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    Rights statement: This is the author’s version of a work that was accepted for publication in Environmental Science and Policy. Changes resulting from the publishing process, such as peer review, editing, corrections, structural formatting, and other quality control mechanisms may not be reflected in this document. Changes may have been made to this work since it was submitted for publication. A definitive version was subsequently published in Environmental Science and Policy, 128, 2021 DOI: 10.1016/j.envsci.2021.11.011

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    Embargo ends: 23/11/22

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Factors influencing winegrowers’ adoption of soil organic carbon sequestration practices in France

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<mark>Journal publication date</mark>28/02/2022
<mark>Journal</mark>Environmental Science and Policy
Volume128
Number of pages11
Pages (from-to)45-55
Publication StatusPublished
Early online date23/11/21
<mark>Original language</mark>English

Abstract

The adoption of soil organic carbon sequestration (SCS) practices on agricultural land offers the double advantage of offsetting greenhouse gas (GHG) emissions and improving soil quality. However, little is known about the drivers that might influence winegrowers to adopt these practices, whose uptake remains low on viticultural land. Better understanding these drivers will be crucial to evaluate the efficacy of current policies in the viticulture sector in promoting and incentivising soil organic carbon sequestration in vineyards. This paper identified the factors influencing the adoption of SCS practices by winegrowers in France. A survey of 400 winegrowers investigated current rates of adoption and winegrowers’ perceptions of the practices. A binary logistic model suggested that winegrower’s age, being an independent winegrower, farm size, the number of workers hired, vine’s age, being certified High Environmental Value (HVE), being certified organic, practising irrigation, receiving subsidies, and winegrower’s perceived resources, attitude towards SCS practices and confidence significantly influenced the decision to adopt the practices, though their influence differed depending on the practice. The findings provide insights for GHG mitigation planning targeting the viticulture sector.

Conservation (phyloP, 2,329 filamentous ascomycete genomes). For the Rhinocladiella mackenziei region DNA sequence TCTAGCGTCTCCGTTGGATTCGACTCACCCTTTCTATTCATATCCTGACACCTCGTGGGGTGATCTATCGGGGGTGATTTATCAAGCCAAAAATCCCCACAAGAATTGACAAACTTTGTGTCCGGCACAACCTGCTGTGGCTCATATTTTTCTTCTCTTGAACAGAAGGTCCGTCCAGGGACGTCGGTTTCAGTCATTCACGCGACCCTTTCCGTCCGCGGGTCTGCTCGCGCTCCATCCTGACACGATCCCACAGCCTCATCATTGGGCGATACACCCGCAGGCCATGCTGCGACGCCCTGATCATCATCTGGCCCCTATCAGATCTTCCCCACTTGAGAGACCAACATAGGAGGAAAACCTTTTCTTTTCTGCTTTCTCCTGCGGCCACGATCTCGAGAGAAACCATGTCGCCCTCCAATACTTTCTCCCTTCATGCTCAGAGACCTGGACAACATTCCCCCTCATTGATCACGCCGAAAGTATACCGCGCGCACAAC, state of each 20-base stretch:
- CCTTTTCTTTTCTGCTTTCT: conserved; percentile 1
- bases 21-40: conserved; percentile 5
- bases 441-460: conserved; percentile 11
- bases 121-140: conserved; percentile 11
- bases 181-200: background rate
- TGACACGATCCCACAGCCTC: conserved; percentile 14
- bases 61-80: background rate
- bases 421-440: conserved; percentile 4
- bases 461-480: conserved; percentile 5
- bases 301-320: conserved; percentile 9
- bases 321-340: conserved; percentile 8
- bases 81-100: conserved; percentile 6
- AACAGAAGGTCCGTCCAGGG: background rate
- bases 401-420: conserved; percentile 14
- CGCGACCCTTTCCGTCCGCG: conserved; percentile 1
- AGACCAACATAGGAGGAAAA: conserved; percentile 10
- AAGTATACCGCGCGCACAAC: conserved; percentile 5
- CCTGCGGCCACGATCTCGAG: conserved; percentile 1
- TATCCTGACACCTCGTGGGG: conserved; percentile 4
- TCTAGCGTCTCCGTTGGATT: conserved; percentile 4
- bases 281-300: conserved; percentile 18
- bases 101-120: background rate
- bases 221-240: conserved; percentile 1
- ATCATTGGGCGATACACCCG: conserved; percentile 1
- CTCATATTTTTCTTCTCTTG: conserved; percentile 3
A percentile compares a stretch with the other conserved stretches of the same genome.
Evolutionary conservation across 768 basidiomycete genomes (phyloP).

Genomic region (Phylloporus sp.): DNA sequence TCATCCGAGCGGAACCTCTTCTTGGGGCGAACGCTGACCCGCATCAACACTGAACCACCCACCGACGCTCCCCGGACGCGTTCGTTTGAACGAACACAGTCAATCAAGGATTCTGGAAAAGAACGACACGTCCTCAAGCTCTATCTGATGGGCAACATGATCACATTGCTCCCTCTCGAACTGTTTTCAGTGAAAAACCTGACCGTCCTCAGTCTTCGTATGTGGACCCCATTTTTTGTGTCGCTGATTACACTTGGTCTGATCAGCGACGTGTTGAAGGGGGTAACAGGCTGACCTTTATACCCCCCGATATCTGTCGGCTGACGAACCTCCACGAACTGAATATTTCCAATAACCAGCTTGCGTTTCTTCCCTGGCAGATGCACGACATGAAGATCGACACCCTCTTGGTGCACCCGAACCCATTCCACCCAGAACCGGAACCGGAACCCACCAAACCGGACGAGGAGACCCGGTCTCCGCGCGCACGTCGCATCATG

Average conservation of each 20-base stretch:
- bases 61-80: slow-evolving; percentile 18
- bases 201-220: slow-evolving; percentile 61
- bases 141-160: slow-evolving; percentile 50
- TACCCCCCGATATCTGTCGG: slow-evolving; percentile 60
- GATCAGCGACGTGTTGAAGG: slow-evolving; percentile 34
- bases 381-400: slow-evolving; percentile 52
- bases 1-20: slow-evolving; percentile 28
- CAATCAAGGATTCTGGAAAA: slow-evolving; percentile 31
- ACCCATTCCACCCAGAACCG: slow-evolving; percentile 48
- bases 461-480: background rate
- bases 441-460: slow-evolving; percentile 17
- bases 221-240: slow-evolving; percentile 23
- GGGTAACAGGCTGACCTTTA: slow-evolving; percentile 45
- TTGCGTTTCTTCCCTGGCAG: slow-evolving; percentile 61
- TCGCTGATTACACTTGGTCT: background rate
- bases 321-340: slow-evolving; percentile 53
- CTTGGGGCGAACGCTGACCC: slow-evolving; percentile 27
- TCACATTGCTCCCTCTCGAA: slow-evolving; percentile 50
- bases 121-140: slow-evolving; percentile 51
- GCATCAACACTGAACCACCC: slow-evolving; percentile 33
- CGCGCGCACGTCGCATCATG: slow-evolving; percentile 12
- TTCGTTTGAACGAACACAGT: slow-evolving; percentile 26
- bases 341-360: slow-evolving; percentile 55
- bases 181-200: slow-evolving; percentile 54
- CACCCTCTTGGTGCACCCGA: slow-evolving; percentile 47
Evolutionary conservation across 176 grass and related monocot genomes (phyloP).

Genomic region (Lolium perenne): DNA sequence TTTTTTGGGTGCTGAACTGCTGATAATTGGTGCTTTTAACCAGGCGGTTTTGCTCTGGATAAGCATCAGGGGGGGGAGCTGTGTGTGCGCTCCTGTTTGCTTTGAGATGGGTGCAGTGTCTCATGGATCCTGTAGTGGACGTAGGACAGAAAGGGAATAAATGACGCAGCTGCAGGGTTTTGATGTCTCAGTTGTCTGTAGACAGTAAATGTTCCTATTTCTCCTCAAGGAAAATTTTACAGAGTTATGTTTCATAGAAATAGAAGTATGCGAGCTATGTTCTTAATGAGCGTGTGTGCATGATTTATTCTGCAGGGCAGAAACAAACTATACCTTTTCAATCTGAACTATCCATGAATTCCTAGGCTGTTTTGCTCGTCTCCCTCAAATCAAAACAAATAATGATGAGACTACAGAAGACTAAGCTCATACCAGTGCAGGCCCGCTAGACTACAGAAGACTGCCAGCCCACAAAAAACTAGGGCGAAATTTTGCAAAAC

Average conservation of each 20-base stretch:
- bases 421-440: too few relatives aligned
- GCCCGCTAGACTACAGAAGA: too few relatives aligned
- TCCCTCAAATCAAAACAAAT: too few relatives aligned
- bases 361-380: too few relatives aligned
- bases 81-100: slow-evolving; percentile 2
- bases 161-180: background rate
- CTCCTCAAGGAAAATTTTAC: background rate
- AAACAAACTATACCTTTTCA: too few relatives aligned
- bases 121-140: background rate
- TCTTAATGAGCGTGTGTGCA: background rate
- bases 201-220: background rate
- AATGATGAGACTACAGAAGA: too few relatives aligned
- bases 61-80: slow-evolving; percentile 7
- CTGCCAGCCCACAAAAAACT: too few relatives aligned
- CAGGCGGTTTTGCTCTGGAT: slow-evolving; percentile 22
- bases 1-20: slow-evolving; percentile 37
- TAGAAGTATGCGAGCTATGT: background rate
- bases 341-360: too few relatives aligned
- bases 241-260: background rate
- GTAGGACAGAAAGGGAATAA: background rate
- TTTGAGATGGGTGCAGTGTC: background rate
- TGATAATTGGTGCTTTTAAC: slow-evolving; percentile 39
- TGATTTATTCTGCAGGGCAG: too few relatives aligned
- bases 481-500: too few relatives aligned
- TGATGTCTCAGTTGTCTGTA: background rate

Bibliographic note

This is the author’s version of a work that was accepted for publication in Environmental Science and Policy. Changes resulting from the publishing process, such as peer review, editing, corrections, structural formatting, and other quality control mechanisms may not be reflected in this document. Changes may have been made to this work since it was submitted for publication. A definitive version was subsequently published in Environmental Science and Policy, 128, 2021 DOI: 10.1016/j.envsci.2021.11.011